We know that Abbottabad is named after Major James Abbott, an officer in the Indian Army who founded the town. But where does the "...abad" come from? Does it have any relationship to the English word abode?
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I am an native Urdu speaker. This word is combination of Abbot and Abad. Abbot can be the name of person.
Abad used in terms of to populate, or get settled on location, or residence or to reside. Another word is abadi which means population or a place where some population exist. i.e. Abadi of Pakistan is 160 million.
There are many other cities with suffix abad like, Islamabad, Muzaffarabad, Khroatabad etc etc.
So Islamabad will mean something like residence of Islam (it can be a name of person as well) Abbotabad will mean like place populated by Abbot, or residence of Abbot.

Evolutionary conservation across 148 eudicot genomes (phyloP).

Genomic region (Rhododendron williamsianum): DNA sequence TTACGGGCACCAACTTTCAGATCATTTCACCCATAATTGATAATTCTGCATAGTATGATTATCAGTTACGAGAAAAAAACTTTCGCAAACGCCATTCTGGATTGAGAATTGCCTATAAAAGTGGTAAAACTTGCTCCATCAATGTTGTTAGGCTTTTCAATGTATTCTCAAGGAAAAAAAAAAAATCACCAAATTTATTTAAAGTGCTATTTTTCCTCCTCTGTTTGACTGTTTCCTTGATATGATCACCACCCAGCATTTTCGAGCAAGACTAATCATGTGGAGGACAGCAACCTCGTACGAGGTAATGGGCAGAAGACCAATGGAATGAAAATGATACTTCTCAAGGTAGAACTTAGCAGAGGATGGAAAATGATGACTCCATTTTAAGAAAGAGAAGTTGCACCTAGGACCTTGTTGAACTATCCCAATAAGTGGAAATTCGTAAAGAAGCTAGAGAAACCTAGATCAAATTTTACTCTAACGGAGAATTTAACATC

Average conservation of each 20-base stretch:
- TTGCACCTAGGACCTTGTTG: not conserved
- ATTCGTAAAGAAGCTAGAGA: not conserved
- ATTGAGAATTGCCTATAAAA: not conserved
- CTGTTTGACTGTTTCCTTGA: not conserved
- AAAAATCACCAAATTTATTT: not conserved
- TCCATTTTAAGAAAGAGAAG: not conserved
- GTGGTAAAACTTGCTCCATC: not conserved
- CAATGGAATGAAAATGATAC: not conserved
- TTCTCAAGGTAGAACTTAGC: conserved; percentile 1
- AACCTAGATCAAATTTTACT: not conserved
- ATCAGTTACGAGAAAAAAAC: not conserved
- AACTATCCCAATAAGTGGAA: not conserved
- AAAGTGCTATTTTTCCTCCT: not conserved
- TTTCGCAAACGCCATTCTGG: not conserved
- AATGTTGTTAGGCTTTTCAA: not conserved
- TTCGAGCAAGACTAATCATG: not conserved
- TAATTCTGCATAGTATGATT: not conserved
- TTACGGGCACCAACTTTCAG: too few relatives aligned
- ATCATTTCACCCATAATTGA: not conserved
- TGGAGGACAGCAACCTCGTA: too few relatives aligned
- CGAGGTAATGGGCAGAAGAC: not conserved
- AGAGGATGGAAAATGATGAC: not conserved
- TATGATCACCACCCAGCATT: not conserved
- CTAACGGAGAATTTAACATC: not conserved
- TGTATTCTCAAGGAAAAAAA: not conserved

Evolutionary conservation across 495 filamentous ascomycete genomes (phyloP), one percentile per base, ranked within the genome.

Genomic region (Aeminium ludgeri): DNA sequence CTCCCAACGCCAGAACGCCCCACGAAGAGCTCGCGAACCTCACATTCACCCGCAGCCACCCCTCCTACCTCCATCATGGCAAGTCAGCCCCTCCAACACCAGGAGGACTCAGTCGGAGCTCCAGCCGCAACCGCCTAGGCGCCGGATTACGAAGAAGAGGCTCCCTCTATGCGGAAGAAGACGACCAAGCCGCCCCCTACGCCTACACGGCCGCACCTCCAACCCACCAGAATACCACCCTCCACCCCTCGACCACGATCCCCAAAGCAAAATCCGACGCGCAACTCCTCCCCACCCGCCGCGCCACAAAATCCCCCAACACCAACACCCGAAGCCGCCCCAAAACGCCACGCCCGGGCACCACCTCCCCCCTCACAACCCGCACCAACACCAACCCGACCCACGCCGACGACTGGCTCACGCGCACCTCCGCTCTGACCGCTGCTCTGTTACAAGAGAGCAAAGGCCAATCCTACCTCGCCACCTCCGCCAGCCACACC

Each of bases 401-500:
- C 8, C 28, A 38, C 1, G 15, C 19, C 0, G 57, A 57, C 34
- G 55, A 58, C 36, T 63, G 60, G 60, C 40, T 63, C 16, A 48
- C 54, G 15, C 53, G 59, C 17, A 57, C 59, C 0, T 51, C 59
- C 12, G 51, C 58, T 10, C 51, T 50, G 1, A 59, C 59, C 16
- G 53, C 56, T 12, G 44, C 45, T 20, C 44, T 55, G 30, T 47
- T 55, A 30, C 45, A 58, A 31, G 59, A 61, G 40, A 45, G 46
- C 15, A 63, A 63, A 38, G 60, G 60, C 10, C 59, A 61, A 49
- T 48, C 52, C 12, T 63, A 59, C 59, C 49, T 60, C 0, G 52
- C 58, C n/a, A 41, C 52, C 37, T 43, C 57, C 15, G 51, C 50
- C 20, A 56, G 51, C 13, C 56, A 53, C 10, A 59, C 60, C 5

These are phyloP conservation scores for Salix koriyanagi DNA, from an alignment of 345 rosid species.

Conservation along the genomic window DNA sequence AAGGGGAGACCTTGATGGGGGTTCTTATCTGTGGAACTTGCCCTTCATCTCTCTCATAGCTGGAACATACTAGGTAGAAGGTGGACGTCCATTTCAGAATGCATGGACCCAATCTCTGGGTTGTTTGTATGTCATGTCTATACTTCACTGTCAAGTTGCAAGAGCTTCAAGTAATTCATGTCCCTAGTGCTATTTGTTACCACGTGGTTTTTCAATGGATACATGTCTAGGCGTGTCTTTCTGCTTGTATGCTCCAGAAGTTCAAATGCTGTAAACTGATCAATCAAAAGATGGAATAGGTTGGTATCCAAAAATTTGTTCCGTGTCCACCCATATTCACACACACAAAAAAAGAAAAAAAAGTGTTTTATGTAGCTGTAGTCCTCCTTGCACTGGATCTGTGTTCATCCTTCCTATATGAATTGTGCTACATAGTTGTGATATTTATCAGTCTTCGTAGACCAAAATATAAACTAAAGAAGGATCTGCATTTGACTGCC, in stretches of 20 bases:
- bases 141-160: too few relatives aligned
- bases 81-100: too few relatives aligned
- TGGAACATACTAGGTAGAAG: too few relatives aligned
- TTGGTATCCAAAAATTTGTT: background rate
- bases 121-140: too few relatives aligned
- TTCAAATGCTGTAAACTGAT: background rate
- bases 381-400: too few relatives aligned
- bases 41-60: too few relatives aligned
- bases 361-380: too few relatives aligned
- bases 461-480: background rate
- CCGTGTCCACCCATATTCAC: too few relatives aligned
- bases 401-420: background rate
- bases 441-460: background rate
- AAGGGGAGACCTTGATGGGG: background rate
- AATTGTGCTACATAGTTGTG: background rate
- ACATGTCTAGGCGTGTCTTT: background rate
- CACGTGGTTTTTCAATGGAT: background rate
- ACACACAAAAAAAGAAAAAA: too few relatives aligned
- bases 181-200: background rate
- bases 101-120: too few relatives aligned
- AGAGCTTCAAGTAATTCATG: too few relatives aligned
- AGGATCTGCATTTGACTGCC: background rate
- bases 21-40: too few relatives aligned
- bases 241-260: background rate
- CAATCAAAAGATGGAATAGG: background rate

This was just discussed in depth on Language Log. After a long discussion giving a variety of different perspectives on the etymological roots of -abad, we get this conclusion:
Etymology: The name of the city is a compound containing two words, Abbott and Abad.
But this seems interesting, since, in Spanish
From: Google Translate
here's an (and probably an easier) entry about آباد
here's the entry on *peh₂-
Can we find a word that has the same meaning of "abad" via "vasati"? Well, you could through one of the descendants in Hindi बस्ती (bastī)
so although you'd end up with with -abad that means city and bastī that means a small town (and arguably - an abode) - they're probably not related.
-Abad comes from Hindi/Urdu word which means 'populated'. 'Abadi' mean population. There are many cities in the Indian Subcontinent and also Afghanistan(e.g. Jalalabad) ending with -abad.
protected by tchrist Aug 6 '14 at 12:38
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